Since leaders will not lead, can citizens follow his 'Do-It-Yourself' example?

The urban middle class has a deep desire to see clean streets, although its contribution towards cleanliness is weak at best. Just what is clean? Does clean mean the same thing to rich and poor? These are issues that lend themselves to intense argument.

There is something to be learnt in this regard from Mahatma Gandhi. On February 4, 1916, almost a century ago, he spoke at the inauguration of the Banaras Hindu University, at the invitation of Madan Mohan Malaviya.

At one point, Gandhi said he wanted to 'think audibly' and proceeded to recall his visit to the Vishwanath temple during that visit. Apparently disappointed at the dirty state of this house of God, Gandhi said, "Is not this great temple a reflection of our own character?" The houses around had been built without regard to any norms, the lanes were tortuous and narrow and of course, dirty. "I speak feelingly, as a Hindu," he added to emphasise his pain, asking whether the temples would be clean once the British had left the country, bag and baggage. (The speech has been reproduced in The Penguin Book of Modern Indian Speeches, 1877 to the Present, edited by Rakesh Batabyal).

The answer is there for all to see. Neither temples nor other public spaces are free from filth. Neither leaders nor citizens are particularly engaged with the problem - of cleaning up our cities and towns with genuine measures. Reducing needless consumption, reducing waste, confining dirt to its designated place, cleaning up our rivers and lakes and treating our environment with greater respect.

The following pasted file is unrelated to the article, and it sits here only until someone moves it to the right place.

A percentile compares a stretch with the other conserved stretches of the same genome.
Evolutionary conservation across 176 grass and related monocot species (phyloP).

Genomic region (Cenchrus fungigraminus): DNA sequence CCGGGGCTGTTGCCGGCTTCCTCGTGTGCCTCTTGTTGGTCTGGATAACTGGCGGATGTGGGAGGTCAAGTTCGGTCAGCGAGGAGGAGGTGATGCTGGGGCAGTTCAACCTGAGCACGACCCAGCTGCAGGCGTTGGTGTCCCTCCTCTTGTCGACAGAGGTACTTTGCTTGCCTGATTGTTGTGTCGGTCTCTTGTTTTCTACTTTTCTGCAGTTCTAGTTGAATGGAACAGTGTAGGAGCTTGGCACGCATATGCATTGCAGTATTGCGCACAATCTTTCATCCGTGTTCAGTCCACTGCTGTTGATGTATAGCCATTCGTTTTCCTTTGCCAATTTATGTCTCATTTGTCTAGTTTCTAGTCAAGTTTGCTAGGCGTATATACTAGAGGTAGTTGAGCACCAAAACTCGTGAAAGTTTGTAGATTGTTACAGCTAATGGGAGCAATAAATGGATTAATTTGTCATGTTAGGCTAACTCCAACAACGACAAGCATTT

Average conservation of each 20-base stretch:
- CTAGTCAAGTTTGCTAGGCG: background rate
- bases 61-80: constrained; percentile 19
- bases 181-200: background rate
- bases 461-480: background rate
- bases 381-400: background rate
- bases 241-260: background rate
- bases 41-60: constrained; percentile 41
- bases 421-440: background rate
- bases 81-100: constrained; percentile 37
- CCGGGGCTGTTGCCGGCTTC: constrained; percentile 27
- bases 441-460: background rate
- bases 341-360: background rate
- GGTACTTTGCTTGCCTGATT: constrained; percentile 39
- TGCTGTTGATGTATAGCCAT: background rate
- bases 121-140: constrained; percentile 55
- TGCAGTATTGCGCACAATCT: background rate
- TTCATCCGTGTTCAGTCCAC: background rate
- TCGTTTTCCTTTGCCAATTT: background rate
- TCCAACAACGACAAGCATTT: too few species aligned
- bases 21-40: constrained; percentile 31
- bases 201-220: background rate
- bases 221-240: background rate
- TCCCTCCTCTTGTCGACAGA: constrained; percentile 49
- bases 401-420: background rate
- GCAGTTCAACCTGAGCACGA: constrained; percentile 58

On the question of clean-ups, it is well known that the Mahatma personally took the effort to achieve the change that he wanted to see.

In D.G. Tendulkar’s “Mahatma”, Volume Three, there is a reference to Gandhi leaving Patna in 1934, as part of his Harijan tour, for Orissa. At Champapurhat, he found that there was a dispensary on the grounds of the Gandhi Seva Ashram, and used that occasion to give a lecture on the need to rely not on medicines for a cure, but to prevent disease.

Diseases could be traced to errors, such as overeating or eating wrong foods, and therefore calls for self-restraint on the part of the ‘sufferer’, he said. He did not fail to emphasise the need to educate villagers on hygiene and sanitation. The true function of the Ashram, he said, was to show people how they could avoid disease.

What is most inspiring, is what happened next. Gandhi’s group immediately launched a mass contact programme with the villagers. “At the end of the morning’s march,” writes Tendulkar, “a batch of men and women from his party visited the Harijan quarters of the village near the camp, taking with them brooms and spades.” They talked about the “necessity of sanitation, about keeping their yards clean, of burying rubbish, instead of leaving it to blow here and there. When engaged in the talks, Gandhi’s party began cleaning up the basti themselves. They highlighted the need to prevent excrement lying in the open, as it attracted flies and spread disease.

It is of course too much to expect that our leaders of the present day, with their important global schedules and legions of followers, will go around the cities with their rising number of slums, and initiate a genuine clean-up. It is even more remote that they will pull themselves away from their market-focused pursuits and ineffectual, exclusive pursuit of GDP growth, to focus on the task of nation-building.